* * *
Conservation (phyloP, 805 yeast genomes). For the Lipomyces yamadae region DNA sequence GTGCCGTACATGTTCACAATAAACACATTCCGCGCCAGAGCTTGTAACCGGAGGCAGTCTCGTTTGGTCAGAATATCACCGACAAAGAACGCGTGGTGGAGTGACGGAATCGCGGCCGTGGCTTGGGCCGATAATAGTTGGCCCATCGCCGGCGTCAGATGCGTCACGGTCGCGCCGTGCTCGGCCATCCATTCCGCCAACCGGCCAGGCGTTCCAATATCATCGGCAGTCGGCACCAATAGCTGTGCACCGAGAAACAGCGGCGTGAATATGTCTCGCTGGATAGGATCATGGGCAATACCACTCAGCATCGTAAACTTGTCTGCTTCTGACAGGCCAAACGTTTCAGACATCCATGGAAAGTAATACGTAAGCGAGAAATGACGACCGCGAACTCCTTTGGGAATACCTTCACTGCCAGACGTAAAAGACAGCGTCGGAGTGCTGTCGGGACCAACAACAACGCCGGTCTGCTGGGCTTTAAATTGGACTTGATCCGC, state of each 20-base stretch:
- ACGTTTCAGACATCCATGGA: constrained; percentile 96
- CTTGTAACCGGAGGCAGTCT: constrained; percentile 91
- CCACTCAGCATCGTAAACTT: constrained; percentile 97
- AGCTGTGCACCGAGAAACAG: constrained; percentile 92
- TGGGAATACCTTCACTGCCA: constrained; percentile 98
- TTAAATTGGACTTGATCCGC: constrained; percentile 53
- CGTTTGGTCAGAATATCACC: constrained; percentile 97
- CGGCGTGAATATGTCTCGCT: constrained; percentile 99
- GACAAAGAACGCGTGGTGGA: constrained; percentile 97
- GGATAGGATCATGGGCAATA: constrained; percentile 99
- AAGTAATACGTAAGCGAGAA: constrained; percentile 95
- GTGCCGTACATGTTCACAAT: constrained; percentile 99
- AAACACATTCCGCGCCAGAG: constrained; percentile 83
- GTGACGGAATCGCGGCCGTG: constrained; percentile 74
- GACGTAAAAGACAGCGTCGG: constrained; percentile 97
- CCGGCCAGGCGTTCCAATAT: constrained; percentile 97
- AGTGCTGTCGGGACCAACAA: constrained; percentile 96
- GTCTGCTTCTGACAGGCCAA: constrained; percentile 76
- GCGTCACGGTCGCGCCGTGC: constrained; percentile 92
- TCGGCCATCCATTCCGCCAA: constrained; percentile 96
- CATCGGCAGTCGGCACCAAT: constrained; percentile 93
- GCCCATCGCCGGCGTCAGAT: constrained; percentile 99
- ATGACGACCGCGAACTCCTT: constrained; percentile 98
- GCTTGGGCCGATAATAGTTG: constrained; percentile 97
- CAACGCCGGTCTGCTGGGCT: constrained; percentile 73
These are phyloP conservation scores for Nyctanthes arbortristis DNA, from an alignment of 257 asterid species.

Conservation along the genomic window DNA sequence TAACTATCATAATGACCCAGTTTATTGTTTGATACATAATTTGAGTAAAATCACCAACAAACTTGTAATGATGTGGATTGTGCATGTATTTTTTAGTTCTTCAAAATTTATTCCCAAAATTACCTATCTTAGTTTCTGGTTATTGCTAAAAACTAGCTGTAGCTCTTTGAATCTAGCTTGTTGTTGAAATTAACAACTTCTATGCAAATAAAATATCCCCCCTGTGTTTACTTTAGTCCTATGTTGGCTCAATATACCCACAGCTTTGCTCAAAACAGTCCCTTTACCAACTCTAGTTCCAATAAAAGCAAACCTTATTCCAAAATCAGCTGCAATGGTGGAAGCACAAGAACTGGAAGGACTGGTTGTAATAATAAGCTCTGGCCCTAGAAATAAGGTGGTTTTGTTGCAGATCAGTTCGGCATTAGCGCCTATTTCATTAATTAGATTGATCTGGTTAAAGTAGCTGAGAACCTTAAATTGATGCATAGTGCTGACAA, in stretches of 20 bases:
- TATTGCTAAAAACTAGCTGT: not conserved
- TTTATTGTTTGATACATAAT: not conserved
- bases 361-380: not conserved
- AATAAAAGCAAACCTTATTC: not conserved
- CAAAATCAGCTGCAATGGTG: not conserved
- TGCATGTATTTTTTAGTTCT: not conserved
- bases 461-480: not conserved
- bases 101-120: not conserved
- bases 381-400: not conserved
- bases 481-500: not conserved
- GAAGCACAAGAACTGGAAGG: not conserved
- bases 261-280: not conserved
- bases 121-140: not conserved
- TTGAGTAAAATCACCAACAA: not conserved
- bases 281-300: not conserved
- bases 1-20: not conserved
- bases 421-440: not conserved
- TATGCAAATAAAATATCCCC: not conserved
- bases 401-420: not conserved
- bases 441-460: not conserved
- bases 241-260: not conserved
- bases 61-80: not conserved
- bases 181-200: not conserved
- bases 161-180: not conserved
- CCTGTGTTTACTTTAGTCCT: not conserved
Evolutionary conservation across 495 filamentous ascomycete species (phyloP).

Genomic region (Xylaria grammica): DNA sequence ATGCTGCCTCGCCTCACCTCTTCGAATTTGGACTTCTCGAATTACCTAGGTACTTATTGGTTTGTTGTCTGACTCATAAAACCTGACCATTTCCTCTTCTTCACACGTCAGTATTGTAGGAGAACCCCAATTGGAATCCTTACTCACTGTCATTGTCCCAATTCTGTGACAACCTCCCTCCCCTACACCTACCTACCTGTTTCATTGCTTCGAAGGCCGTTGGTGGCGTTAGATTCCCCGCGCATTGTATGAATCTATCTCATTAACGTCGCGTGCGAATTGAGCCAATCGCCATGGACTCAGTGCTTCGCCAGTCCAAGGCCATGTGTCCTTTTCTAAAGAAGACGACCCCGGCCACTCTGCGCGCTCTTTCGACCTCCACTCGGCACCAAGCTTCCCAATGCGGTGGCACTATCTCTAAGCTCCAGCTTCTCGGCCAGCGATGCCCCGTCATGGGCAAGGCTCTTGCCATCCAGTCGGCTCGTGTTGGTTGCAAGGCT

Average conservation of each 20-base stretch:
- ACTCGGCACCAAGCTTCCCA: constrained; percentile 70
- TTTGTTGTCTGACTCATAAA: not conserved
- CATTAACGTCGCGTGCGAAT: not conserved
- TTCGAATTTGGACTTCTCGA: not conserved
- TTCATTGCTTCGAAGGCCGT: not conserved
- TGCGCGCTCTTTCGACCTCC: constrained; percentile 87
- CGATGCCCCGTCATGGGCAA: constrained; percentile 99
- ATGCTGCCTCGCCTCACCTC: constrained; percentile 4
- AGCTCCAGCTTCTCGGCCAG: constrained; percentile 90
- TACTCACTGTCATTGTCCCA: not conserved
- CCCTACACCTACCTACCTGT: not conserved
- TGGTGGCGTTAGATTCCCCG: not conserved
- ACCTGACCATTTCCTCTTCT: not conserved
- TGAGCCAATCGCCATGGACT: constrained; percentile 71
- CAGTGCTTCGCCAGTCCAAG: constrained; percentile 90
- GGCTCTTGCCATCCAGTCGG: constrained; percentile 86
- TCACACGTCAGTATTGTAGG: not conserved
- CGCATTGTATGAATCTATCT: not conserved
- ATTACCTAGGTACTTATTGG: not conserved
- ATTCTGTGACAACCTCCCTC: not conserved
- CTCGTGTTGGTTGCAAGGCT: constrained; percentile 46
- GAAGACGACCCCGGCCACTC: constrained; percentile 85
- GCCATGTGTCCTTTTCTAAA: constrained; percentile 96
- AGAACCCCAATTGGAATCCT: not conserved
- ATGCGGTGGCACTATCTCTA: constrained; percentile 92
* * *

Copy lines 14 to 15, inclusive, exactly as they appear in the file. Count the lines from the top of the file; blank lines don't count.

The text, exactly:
- AAACACATTCCGCGCCAGAG: constrained; percentile 83
- GTGACGGAATCGCGGCCGTG: constrained; percentile 74